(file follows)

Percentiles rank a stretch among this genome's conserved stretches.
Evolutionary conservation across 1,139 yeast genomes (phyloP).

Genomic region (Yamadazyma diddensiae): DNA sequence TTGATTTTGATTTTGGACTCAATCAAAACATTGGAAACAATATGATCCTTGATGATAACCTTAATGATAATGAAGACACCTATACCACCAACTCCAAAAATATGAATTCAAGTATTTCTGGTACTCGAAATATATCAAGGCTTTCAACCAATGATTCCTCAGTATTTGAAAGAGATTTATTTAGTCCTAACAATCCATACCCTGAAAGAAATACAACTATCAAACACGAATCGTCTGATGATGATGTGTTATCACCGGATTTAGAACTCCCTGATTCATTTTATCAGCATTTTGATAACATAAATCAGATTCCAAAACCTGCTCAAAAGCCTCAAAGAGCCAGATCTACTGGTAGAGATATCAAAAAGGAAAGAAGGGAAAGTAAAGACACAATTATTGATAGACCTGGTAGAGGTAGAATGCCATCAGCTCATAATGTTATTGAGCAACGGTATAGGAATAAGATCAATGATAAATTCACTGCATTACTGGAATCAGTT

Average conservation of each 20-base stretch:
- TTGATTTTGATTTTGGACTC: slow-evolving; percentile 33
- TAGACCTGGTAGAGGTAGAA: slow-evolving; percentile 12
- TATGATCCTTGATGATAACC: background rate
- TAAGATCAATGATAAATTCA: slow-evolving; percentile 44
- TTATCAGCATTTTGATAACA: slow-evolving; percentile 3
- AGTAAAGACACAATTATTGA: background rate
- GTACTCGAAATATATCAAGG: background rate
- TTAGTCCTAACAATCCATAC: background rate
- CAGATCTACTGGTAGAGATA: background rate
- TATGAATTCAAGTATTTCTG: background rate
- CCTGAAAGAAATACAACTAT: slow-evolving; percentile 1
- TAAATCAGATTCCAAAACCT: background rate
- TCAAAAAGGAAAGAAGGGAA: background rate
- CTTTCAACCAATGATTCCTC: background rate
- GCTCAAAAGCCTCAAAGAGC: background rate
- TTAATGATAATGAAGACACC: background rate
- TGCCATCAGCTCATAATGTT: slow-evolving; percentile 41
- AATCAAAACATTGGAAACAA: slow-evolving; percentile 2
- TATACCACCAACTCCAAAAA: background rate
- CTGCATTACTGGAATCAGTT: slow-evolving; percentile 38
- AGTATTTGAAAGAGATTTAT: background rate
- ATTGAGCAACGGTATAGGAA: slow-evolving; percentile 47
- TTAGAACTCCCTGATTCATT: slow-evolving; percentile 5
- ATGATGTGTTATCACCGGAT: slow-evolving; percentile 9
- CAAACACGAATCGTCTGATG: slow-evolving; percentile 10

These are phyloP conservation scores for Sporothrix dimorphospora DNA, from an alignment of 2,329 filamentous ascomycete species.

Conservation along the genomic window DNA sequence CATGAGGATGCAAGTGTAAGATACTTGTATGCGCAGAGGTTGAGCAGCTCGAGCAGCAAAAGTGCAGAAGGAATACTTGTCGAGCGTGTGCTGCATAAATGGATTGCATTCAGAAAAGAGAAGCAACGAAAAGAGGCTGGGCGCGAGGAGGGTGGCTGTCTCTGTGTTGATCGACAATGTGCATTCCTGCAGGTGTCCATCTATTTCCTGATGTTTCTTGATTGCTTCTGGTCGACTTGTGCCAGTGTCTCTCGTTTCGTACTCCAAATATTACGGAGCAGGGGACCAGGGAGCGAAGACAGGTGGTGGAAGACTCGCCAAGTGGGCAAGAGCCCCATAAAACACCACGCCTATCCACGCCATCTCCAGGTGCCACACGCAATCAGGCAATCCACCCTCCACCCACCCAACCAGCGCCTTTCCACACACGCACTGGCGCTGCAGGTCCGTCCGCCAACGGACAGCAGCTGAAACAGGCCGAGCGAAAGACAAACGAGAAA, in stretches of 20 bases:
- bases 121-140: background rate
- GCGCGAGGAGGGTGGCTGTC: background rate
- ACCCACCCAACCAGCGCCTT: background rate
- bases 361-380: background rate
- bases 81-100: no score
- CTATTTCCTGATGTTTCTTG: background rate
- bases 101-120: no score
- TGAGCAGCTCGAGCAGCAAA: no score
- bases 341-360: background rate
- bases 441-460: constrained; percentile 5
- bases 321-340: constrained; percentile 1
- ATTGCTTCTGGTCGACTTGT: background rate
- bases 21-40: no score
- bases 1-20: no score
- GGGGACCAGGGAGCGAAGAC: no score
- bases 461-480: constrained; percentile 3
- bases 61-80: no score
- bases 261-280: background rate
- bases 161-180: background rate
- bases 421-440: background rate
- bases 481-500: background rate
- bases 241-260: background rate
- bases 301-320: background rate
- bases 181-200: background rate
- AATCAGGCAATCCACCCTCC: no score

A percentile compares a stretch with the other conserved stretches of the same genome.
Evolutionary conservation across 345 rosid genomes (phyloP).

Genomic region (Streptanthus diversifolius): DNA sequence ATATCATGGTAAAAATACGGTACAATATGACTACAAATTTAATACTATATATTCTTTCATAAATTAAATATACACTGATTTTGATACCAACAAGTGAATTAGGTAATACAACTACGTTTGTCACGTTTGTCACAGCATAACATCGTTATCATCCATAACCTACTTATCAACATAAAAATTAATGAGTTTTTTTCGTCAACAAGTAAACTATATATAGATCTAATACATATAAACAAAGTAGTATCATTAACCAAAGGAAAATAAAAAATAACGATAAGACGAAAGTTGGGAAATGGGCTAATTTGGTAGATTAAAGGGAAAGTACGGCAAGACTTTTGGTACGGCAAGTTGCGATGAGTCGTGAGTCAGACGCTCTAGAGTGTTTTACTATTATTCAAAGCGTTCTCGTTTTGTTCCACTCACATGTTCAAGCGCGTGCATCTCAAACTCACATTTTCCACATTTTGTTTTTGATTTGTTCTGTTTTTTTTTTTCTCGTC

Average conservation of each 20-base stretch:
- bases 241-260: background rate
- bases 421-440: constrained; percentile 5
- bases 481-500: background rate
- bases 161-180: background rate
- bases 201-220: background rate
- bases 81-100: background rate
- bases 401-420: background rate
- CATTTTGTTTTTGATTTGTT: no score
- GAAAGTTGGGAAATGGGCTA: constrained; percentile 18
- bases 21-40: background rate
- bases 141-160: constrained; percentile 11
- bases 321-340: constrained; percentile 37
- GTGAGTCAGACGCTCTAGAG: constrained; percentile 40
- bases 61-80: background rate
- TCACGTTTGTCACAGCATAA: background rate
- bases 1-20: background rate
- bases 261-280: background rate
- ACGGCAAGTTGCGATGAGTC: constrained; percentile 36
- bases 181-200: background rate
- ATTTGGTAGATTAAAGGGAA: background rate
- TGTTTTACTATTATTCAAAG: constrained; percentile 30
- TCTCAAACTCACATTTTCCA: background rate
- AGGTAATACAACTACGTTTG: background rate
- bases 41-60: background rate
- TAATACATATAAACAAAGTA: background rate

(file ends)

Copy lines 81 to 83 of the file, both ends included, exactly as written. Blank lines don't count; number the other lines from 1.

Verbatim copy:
- TGTTTTACTATTATTCAAAG: constrained; percentile 30
- TCTCAAACTCACATTTTCCA: background rate
- AGGTAATACAACTACGTTTG: background rate